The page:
Native to high altitude tropical Colombia, Chile, Ecuador and Peru ... Found in Utah.
The fruit is surrounded by a paper-like husk formed from the calyx. As the fruit matures, it fills the husk and can split it open by harvest. The husk turns brown, and the fruit can be any of a number of colors when ripe, including yellow, red, green, or even purple. The fruit is a small round berry about the size of a marble with numerous small yellow seeds. It is bright yellow and sweet when ripe, making it ideal for snacks, pies or jams. It is popular in fruit salads, sometimes combined with avocado.
As a member of the plant family Solanaceae, it is related to a large number of edible plants, including tomato, eggplant and potato, and other members of the nightshades. If the fruit is left inside the husks, its shelf life at room temperature is over 30-45 days. anti-inflammatory and antioxidant properties used as a medicinal herb for cancer, malaria, asthma, hepatitis, dermatitis and rheumatism AKA: Aguaymanto, cape gooseberry, husk cherry, poha berry, ground-cherry, Peruvian cherry, harankash, golden berry, uchuva, Inca berry, uvilla, capuli or sfivalis, and gu niao ---------------------------------------------------------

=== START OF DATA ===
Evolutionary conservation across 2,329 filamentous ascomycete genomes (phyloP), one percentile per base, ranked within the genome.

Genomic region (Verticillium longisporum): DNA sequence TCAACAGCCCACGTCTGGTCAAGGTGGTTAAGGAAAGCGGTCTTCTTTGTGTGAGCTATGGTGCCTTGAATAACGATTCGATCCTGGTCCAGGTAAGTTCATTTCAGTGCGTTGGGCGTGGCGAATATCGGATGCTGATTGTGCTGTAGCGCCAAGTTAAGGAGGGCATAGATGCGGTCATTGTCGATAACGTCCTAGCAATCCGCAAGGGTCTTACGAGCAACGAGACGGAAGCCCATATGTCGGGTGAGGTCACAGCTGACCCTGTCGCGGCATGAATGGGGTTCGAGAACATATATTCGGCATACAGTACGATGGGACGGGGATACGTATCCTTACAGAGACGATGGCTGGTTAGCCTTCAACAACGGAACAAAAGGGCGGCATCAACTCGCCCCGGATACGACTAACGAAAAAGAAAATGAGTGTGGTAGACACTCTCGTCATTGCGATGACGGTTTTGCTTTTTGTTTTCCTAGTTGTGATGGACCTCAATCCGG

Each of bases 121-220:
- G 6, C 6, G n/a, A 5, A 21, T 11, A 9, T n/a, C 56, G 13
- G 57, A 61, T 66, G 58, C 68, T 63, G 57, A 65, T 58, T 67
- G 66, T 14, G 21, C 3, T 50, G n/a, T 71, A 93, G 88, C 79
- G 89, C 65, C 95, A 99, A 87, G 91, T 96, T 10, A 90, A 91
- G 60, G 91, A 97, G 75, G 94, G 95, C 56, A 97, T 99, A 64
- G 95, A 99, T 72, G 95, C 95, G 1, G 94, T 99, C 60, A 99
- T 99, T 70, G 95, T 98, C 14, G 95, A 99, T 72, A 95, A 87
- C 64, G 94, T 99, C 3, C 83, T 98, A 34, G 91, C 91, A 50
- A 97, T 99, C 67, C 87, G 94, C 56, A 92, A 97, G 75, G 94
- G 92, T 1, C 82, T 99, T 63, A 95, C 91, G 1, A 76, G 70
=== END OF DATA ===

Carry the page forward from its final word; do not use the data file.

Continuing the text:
Similar to Tomatillo, Physalis philadelphica
Other parts of the tomatillo plant contain toxins, and should not be eaten. Tomatillo plants are highly self-incompatible (two or more plants are needed for proper pollination; thus isolated tomatillo plants rarely set fruit).
Fresh ripe tomatillos will keep in the refrigerator for about two weeks. They will keep even longer if the husks are removed and the fruits are placed in sealed plastic bags stored in the refrigerator. They may also be frozen whole or sliced. The tomatillo is also known as the Husk Tomato, Jamberry, Husk Cherry, Mexican Tomato, or Ground Cherry.